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No Matter How Egypt Votes, Army Won't Simply Fade Away

Egyptian academic Zeinab Abul-Magd says the upcoming presidential election will end the millitary's interim rule as expected. But in an interview with Al-Monitor's Sophie Claudet, Ms. Abul-Magd says the army will still control the country’s economy and politics. "The revolution is not over," she says. "The president won’t last."
An Egyptian man walks in front of a wall sprayed with graffiti, depicting  the ruling military council controlling the presidential elections as a puppet show, near Tahrir Square in downtown Cairo May 16, 2012. Voting starts in Egypt's presidential election on May 23-24 to choose who will succeed Hosni Mubarak, who was swept from office last year in a popular uprising. REUTERS/Amr Abdallah Dalsh  (EGYPT - Tags: POLITICS CIVIL UNREST ELECTIONS TPX IMAGES OF THE DAY)

Al-Monitor speaks to Zeinab Abul-Magd, an Egyptian academic who focuses her research on Egypt’s military. She says the upcoming presidential election will put an end to the Supreme Council of Armed Forces’ (SCAF) interim rule as expected, but not to the army’s control of the country’s economy and politics — a situation, she says, which is likely to leave millions of disgruntled voters with a bitter taste in the mouth and a growing appetite for resuming the revolution. Abul-Magd is a professor of Middle East history at Oberlin College and assistant professor at the American University in Cairo.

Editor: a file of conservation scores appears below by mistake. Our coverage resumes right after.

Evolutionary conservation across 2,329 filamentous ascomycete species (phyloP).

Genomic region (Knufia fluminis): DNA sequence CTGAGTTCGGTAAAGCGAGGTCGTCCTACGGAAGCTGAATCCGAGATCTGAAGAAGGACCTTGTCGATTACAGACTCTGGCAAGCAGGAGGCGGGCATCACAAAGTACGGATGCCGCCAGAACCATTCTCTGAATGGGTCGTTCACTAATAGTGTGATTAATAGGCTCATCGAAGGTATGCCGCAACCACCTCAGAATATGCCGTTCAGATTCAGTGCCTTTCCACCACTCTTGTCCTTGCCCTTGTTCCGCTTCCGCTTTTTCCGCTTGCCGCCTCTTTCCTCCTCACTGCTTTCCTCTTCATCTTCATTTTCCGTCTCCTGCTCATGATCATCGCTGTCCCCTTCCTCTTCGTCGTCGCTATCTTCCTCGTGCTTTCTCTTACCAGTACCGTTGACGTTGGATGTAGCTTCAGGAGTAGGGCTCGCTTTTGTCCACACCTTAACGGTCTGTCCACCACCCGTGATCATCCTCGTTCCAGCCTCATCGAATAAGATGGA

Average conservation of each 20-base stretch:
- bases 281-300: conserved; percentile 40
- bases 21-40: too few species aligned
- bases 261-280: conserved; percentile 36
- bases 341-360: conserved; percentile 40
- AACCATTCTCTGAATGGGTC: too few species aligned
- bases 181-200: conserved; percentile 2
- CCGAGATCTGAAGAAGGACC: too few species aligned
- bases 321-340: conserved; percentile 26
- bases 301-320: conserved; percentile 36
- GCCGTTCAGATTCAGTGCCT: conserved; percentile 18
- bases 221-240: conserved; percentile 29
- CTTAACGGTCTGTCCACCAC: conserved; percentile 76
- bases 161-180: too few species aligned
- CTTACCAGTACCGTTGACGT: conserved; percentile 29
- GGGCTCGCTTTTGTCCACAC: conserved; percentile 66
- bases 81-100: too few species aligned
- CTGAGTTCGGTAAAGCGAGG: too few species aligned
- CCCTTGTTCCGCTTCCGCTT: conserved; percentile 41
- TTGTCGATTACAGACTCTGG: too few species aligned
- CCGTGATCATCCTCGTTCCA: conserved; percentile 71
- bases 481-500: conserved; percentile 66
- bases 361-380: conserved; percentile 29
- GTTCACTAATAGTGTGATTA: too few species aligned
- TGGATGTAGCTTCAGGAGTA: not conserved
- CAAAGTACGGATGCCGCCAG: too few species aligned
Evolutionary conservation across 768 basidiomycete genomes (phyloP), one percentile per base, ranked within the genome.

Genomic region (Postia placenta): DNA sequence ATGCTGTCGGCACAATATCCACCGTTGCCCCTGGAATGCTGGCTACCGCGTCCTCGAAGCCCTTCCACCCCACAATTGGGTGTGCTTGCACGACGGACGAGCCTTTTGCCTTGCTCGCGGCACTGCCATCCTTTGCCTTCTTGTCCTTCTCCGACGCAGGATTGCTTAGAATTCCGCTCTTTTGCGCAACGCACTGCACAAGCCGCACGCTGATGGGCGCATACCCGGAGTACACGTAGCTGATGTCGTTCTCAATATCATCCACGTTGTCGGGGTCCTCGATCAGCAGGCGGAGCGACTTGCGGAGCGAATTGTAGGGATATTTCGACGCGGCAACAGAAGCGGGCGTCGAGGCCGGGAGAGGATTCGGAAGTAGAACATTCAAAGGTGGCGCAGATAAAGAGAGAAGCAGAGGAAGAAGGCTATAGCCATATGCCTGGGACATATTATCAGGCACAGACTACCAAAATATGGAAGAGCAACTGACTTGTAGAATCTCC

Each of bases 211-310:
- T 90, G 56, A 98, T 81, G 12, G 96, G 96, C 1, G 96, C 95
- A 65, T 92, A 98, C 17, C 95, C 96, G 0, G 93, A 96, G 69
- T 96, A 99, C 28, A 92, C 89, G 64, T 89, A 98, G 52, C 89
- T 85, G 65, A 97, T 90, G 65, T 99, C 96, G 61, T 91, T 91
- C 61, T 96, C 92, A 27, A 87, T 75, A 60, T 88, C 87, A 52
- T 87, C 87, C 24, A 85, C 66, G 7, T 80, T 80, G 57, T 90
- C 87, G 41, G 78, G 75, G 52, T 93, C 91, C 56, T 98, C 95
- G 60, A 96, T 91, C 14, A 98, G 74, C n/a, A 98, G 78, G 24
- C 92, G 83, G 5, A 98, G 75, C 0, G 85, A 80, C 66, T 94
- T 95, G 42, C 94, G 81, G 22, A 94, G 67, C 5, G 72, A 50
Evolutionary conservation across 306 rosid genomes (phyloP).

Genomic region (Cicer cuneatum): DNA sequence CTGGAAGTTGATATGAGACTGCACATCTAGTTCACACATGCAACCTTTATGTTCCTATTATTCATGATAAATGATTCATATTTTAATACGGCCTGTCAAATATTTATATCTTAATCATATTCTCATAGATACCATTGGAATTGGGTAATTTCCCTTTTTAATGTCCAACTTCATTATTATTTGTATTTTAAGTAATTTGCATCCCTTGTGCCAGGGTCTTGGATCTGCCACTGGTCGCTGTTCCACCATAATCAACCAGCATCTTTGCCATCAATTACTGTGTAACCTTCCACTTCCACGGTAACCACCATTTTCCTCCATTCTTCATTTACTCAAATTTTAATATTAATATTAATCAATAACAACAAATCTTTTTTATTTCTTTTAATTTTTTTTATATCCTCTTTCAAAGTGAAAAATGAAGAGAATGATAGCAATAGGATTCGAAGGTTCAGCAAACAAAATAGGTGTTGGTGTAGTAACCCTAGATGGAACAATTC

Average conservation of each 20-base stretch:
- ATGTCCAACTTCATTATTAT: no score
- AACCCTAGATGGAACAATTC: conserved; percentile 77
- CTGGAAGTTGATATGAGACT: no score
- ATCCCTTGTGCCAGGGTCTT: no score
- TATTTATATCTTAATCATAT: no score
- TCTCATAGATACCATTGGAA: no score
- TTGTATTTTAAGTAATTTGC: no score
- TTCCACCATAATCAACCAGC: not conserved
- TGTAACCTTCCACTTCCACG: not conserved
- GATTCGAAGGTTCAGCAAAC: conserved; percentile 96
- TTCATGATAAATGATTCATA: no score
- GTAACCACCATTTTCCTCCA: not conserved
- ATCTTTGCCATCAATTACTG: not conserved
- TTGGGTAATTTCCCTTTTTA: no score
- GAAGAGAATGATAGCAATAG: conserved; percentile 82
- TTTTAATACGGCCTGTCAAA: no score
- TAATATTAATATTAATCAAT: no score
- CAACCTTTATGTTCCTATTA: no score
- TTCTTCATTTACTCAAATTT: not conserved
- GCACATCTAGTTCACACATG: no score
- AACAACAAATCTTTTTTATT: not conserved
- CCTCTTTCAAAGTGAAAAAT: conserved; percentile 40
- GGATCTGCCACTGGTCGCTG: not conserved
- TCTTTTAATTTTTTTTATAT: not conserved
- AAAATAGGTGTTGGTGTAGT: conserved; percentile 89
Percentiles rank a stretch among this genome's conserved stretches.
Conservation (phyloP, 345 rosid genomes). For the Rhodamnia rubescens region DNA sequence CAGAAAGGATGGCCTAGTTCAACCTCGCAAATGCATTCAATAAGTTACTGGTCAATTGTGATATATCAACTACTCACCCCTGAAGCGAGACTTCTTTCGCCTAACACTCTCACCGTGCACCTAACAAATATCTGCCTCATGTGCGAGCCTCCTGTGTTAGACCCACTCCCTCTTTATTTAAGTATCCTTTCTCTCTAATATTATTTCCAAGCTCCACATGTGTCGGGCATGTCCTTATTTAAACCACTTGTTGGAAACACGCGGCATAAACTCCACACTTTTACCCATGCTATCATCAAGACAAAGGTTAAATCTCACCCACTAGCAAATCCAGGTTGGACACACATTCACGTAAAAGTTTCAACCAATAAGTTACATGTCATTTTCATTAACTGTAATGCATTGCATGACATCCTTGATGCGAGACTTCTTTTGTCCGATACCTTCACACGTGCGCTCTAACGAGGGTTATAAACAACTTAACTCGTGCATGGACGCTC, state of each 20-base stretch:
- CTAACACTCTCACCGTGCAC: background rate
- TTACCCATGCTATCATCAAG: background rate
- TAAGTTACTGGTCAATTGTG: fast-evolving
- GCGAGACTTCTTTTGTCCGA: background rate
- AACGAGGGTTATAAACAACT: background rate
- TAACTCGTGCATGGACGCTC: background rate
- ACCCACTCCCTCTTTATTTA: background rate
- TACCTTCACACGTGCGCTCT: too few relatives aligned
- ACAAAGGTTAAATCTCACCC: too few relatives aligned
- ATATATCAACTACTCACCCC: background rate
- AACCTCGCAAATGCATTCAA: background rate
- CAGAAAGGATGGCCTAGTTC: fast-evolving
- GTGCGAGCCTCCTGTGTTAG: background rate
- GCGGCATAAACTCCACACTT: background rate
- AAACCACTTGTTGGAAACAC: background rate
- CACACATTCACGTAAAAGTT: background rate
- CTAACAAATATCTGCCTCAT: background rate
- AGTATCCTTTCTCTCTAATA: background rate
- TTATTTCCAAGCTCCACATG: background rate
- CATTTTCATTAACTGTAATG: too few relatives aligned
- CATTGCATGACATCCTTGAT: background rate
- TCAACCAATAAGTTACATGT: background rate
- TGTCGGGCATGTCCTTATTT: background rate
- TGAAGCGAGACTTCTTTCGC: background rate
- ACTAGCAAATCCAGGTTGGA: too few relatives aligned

Al-Monitor:  Should one be concerned that the SCAF will fail to return Egypt to civilian rule after the May 23-24 election and the projected run-off on June 16-17?

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